Watching this movie, it would be my hope that people would see that we people of faith (and equally so, those who don't think themselves religious) ARE at the mercy of the system-gone-crazy, and that only falling into trust in a larger reality, maybe God, maybe the regenerative power of nature—or call it what you will—can help get us past all that and start on the arduous task of righting the wrongs of an overcivilized human race that thought it was God. Maybe that would be accomplished by taking our hands off the wheel and letting God get back into the driver's seat. The exodus from Egypt is upon us all over again. Can we trust the wilderness we're entering on a global level?

So, back to the evening's program.

In the week before the Saturday date, this all was working on me. Stirring. Despite having not used the name since 2006, I realized this was another EONSNOW teaching engagement, so I sort of made some rumblings about a larger idea with one or two of the group, but not too completely because it was still taking shape in me right up till I went to bed at 4:30 the night before! What I came up with was a "teaching liturgy" that set us into a sacred, ritual space where the idea was to engage both the power of the darkness, and the power of the light. Since we as Christians are the people of the resurrection, and not of the tomb, we claim  hope in things we can't see, worthy results even from ill-made decisions, all by the grace of God. One thing I learned from the Rites of Passage last year, and with some additional reading and understanding of rituals, is that a ritual charts the flow of life's experiences in a microcosmic, representative way. To take people to a dark place is one thing, but to ritually move them back to a place of illumination is another. A ritual like this is a microcosm of life that embodies the dark and the light, the flow of all things. They should not be broken apart. Facing such a devastating vision of things using the King Crimson song and the movie is the downward and inward path to confront deep feelings, but reemerging to partake in the shared meal of the communion, and the more optimistic U2 song is the integrative aspect that connects both polarities of life into one.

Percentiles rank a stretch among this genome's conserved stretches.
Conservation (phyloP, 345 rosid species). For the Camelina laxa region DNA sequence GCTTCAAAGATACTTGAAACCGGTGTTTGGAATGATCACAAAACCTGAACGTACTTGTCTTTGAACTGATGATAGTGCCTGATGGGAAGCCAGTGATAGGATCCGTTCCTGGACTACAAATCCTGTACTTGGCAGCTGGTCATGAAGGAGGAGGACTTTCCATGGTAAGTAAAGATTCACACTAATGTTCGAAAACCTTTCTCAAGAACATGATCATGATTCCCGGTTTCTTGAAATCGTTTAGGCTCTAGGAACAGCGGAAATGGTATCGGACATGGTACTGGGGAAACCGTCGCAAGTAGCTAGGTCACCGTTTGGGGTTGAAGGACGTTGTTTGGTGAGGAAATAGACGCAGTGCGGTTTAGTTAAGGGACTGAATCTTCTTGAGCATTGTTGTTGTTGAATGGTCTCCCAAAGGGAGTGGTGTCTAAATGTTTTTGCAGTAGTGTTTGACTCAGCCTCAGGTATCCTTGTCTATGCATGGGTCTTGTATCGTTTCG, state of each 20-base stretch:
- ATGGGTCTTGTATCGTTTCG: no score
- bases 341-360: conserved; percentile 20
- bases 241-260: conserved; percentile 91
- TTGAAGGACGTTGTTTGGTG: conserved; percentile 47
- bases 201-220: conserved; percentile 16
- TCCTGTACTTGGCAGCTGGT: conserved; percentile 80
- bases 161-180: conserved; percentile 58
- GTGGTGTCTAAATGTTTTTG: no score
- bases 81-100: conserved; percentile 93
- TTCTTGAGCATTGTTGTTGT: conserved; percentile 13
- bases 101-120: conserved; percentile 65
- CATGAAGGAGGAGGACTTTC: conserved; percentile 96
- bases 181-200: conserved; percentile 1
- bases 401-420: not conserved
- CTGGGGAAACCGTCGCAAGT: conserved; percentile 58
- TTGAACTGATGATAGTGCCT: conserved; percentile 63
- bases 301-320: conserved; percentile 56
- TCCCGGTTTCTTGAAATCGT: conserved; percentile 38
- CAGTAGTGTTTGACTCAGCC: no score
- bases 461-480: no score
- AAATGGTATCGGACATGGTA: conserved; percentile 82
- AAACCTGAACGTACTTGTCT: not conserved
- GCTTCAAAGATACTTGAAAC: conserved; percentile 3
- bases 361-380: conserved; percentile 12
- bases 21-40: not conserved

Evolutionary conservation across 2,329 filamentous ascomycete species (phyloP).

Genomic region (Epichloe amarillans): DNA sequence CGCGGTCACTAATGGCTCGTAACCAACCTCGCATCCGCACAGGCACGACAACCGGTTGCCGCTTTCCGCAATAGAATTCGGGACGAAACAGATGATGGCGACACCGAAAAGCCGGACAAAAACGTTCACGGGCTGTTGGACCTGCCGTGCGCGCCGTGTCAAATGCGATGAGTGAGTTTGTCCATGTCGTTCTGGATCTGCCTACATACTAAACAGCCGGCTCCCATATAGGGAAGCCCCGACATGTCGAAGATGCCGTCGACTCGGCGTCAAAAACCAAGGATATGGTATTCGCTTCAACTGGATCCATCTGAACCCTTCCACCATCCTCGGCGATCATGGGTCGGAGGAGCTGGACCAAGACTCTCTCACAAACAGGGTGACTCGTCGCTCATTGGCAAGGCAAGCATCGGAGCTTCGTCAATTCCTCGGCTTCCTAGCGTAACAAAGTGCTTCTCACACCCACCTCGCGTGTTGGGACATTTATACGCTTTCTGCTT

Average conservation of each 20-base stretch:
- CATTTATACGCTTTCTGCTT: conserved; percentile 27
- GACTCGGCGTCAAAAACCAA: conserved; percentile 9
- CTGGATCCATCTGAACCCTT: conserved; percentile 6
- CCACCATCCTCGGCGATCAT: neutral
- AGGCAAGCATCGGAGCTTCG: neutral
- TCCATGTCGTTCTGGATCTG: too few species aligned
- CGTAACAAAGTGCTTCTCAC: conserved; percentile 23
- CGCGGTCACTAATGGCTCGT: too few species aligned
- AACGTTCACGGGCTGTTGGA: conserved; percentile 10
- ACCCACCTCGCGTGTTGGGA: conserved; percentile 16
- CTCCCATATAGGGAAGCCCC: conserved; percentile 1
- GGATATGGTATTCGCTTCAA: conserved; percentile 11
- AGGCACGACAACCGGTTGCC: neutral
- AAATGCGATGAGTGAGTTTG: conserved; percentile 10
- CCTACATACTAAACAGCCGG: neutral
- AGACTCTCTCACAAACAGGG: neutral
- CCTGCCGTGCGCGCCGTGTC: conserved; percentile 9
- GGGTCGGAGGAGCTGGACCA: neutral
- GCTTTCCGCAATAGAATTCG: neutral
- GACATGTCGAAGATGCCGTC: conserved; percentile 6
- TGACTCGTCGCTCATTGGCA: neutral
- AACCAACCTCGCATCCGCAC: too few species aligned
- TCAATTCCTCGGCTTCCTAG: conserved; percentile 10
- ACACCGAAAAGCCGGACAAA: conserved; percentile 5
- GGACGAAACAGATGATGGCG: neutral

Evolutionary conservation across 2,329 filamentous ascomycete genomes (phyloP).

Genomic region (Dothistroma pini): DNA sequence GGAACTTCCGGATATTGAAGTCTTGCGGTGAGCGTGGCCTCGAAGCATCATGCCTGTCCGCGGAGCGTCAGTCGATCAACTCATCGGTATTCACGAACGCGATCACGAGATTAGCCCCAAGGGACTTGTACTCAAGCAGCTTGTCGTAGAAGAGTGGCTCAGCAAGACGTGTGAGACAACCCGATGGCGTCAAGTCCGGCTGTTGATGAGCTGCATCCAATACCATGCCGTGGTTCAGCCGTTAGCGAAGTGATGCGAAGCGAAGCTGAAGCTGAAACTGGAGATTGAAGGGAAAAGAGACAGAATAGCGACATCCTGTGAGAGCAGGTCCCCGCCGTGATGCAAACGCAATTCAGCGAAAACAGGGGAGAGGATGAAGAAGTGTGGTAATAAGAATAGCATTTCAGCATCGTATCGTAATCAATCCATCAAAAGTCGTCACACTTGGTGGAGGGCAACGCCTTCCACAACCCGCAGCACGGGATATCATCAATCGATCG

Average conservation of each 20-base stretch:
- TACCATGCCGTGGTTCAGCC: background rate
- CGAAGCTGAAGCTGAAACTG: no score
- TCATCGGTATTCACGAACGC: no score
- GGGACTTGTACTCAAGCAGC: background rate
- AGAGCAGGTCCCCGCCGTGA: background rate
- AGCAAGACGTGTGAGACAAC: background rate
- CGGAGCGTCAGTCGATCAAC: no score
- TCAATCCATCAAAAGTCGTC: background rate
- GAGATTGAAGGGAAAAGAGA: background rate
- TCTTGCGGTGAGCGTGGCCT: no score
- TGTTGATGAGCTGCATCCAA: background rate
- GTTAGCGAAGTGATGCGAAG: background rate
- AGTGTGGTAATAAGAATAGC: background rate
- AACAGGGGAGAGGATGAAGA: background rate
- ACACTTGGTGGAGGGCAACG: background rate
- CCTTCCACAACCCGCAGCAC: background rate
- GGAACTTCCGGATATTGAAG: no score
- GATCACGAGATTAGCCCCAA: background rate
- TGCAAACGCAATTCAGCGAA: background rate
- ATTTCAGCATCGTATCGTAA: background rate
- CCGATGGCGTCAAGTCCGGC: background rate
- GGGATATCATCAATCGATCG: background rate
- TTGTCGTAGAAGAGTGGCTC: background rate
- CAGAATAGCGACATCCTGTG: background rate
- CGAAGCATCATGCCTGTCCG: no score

The "teaching liturgy" was as follows:

Welcome and introductions
A bit about why this came together this way in light of recent charlatan predictions. What is the end of the world to you? What is civilization? What are your understandings of Revelation? Will lead to...

Discussion of The Apocalypse/Revelation of John
Notes courtesy Rev. Jerry. Historical setting, background on apocalyptic-crisis literature. The intent to overwhelm and shock people into some kind of response, ideally a faithful recommitment to God in protest against empire-consciousness, then manifested by Domitian, who some thought was Nero (aka 666), reborn. Early Americans (under the crown) referred to the Stamp Act as “the mark of the beast,” —when they were subject to the Crown’s harsh economic policies from afar.

Song: Epitaph by King Crimson (1969)
A song about the disillusion with the mind of empire and its handmaiden, state-tamed religion, written by white men from within that world at the peak of the 60’s counterculture in Britain. Henri Nouwen discussed parts of this song as part of his book, The Wounded Healer.